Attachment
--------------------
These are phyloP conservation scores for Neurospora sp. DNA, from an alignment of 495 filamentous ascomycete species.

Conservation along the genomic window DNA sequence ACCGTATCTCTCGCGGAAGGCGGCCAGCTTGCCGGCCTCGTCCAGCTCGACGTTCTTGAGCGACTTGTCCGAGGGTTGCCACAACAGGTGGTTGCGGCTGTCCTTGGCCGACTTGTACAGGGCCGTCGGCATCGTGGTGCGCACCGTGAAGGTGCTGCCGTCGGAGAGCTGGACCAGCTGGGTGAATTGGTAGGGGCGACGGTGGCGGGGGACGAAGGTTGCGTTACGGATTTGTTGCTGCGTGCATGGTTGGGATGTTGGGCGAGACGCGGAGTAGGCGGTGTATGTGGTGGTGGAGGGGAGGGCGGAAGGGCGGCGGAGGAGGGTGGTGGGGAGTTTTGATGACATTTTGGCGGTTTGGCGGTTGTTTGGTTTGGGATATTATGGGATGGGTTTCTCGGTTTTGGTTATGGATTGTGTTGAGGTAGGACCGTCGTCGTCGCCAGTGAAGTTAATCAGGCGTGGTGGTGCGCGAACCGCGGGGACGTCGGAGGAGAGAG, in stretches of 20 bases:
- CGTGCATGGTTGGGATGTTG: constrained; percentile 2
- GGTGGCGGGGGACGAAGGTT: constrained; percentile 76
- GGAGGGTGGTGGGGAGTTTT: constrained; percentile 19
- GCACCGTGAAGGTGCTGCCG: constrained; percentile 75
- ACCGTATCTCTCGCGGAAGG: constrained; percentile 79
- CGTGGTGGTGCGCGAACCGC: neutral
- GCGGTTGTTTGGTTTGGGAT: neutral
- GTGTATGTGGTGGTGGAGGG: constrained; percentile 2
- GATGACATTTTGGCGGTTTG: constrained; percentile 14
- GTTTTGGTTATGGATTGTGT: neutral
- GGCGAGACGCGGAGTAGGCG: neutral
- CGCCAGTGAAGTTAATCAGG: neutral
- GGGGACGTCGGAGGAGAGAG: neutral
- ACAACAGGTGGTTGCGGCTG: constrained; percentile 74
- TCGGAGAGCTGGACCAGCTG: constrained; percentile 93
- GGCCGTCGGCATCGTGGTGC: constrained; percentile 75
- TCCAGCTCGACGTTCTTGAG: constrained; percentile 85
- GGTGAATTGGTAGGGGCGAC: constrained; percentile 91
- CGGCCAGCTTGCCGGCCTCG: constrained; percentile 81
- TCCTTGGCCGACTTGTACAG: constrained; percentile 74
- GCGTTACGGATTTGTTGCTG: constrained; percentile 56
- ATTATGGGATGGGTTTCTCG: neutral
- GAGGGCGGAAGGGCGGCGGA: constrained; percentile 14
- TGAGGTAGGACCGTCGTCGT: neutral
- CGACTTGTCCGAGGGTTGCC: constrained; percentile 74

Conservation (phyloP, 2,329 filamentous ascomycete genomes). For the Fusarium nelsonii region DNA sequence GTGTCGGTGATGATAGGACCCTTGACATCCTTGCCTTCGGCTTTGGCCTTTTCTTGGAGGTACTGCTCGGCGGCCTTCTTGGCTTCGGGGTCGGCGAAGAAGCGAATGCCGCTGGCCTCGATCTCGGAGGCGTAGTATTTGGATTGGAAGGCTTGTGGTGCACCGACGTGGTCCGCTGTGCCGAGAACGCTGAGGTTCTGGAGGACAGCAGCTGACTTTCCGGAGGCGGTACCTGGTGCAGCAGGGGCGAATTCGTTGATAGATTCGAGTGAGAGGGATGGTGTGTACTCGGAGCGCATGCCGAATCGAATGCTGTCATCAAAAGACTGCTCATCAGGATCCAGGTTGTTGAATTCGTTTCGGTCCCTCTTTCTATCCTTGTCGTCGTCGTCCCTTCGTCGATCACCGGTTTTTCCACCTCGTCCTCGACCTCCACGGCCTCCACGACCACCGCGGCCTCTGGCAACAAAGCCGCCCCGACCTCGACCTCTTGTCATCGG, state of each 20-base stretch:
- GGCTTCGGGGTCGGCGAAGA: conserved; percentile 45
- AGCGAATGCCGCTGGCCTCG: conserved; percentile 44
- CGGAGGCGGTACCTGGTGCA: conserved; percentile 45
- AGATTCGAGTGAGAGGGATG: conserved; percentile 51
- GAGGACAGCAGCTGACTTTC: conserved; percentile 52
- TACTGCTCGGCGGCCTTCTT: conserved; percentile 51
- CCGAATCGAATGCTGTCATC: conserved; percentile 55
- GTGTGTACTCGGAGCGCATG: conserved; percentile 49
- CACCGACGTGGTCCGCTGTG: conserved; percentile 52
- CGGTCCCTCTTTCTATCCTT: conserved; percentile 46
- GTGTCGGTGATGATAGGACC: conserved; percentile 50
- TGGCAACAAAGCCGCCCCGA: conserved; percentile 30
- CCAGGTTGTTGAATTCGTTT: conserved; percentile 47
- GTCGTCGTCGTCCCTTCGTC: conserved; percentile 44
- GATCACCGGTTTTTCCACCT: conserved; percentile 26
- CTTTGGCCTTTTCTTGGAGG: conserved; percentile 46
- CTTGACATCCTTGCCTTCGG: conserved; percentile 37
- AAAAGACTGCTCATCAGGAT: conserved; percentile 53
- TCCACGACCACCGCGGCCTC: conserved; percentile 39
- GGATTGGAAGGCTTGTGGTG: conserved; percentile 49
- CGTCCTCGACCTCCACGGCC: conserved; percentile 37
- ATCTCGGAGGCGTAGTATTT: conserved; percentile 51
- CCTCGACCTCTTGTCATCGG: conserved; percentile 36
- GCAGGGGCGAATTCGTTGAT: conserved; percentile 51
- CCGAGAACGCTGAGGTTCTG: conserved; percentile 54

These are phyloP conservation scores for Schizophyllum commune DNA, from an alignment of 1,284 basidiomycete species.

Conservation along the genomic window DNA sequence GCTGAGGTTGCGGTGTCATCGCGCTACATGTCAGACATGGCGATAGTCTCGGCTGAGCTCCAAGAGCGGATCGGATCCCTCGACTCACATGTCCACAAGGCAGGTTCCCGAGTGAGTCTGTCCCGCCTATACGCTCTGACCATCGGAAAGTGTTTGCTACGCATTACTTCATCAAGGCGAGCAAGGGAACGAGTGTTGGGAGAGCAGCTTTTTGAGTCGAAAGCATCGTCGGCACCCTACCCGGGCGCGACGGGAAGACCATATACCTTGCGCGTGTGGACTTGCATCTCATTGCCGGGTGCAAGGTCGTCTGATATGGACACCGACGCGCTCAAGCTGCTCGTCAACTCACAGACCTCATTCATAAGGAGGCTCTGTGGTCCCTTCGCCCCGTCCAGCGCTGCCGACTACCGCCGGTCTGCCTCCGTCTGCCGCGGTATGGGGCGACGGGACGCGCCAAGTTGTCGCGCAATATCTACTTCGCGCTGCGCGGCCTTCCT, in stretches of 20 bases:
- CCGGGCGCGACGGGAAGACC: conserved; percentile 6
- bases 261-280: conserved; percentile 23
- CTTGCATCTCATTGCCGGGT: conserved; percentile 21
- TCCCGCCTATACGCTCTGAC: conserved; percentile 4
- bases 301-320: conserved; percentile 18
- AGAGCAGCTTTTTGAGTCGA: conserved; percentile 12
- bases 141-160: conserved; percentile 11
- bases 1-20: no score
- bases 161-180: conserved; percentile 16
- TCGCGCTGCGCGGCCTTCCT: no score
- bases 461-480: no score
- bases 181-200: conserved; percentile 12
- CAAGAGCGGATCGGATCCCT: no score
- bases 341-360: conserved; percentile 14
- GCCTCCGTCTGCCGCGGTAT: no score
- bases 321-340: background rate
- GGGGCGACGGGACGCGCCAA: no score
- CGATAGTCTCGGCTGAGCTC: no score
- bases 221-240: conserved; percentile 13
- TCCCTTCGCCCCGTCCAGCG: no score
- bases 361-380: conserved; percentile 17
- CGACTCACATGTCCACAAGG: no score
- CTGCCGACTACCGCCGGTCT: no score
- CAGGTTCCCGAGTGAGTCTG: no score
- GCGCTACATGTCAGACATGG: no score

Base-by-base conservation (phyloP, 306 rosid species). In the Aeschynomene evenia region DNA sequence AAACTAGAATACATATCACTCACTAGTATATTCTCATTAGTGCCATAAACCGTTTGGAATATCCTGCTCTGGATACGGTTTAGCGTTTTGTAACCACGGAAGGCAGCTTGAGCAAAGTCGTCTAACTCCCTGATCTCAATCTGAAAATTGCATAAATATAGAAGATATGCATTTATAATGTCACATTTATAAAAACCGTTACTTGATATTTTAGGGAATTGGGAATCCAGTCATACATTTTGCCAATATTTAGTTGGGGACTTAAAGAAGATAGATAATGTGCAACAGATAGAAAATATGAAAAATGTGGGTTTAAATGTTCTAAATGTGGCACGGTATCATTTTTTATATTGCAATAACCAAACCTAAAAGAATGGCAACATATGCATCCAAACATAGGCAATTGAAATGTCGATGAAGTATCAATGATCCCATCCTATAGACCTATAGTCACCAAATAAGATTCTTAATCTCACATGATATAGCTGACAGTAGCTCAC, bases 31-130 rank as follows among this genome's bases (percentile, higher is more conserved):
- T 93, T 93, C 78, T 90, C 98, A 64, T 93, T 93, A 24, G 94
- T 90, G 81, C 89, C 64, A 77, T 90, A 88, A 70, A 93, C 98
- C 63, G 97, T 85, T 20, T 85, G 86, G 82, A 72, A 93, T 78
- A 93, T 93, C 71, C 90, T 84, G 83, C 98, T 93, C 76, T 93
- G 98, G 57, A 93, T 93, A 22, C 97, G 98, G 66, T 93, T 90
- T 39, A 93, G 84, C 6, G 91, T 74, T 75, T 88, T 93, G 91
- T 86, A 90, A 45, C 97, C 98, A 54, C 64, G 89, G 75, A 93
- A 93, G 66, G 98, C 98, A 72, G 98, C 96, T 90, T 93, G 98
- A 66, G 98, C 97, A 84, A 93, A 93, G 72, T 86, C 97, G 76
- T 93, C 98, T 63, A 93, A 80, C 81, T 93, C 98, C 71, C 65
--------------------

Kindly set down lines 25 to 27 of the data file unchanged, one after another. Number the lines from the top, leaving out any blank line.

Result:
- GAGGGCGGAAGGGCGGCGGA: constrained; percentile 14
- TGAGGTAGGACCGTCGTCGT: neutral
- CGACTTGTCCGAGGGTTGCC: constrained; percentile 74